One-way communication

All women in the current study were in contact with the hospital prior to admission, either by phone or appointment. The calls were described as being in an interview situation, rather than a dialog between two equal individuals. The women were grateful for the way they were met on the phone and described the healthcare professionals as open and helpful in their approach. Even so, the women said they were asked difficult questions that they did not necessarily understand. Those who spoke Norwegian well said they got adequate information from the healthcare professionals. However, most women in this study had limited language skills, and they expressed how language barriers complicated their contact with the labor ward. None of the women in this study was offered a professional interpreter in the encounter with the labor ward, but some had a friend or a family member with them who helped with communication. One first time mother explained how language barriers affected her encounter with the labor ward:

‘The greatest challenge I have experienced is the following: If you are incapable of understanding anything [they say], then no one can help you. I did not have good enough language skills to express myself. I was not offered an interpreter, and I never got the help I needed.’ (Interview 10)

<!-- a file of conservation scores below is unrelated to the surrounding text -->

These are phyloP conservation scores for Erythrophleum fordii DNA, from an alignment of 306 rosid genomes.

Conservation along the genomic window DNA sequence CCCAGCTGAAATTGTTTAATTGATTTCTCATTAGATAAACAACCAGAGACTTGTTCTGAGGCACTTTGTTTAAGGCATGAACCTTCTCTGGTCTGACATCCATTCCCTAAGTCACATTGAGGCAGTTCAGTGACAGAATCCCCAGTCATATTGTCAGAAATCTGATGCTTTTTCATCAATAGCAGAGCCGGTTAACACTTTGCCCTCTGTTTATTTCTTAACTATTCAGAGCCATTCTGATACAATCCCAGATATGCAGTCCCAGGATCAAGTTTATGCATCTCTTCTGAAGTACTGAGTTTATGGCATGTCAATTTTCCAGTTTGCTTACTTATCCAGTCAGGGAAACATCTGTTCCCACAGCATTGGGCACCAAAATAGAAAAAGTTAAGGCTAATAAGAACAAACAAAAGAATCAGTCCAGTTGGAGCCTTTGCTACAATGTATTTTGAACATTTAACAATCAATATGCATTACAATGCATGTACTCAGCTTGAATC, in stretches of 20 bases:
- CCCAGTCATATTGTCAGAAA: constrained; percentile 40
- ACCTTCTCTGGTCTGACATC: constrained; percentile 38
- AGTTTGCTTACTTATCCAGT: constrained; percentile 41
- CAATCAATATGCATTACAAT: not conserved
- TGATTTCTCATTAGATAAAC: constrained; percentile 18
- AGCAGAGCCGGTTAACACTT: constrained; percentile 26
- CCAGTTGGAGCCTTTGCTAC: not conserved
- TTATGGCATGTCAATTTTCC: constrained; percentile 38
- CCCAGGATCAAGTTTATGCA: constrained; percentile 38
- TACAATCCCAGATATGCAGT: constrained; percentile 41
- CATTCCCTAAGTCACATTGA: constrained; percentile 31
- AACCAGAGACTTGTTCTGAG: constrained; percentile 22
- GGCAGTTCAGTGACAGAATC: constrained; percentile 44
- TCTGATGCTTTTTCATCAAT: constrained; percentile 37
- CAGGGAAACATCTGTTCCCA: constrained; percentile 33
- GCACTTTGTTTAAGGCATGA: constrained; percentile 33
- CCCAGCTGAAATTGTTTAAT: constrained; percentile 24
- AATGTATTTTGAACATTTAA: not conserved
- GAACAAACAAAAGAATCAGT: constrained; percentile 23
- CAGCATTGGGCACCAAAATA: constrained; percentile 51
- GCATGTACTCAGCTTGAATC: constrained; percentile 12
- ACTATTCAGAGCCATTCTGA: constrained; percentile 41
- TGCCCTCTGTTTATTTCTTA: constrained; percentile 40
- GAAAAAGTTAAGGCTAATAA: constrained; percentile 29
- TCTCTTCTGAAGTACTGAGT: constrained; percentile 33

Poor health literacy, a fear of interventions and adverse outcomes

The women described labor pain as a natural part of childbirth, something that women must handle. All participants spoke of their knowledge about caesarean section and pain relief in labor. Especially caesarean section was spoken of as something associated with high levels of risk. One woman said she was afraid the doctors would steal a kidney from her if they had performed a caesarean section on her, and another woman said she had heard that there could be a 50% chance of not surviving the operation. The misinformation on the negative effects of caesarean section came from other Somali mothers. Other concerns learnt from Somali mothers included a risk of becoming disabled after interventions or that an epidural could possibly prolong labor or hinder labor progress. This kind of information made the women worried, and some said they therefore refused interventions or help with labor pain during labor. One parous woman explained it in the following way: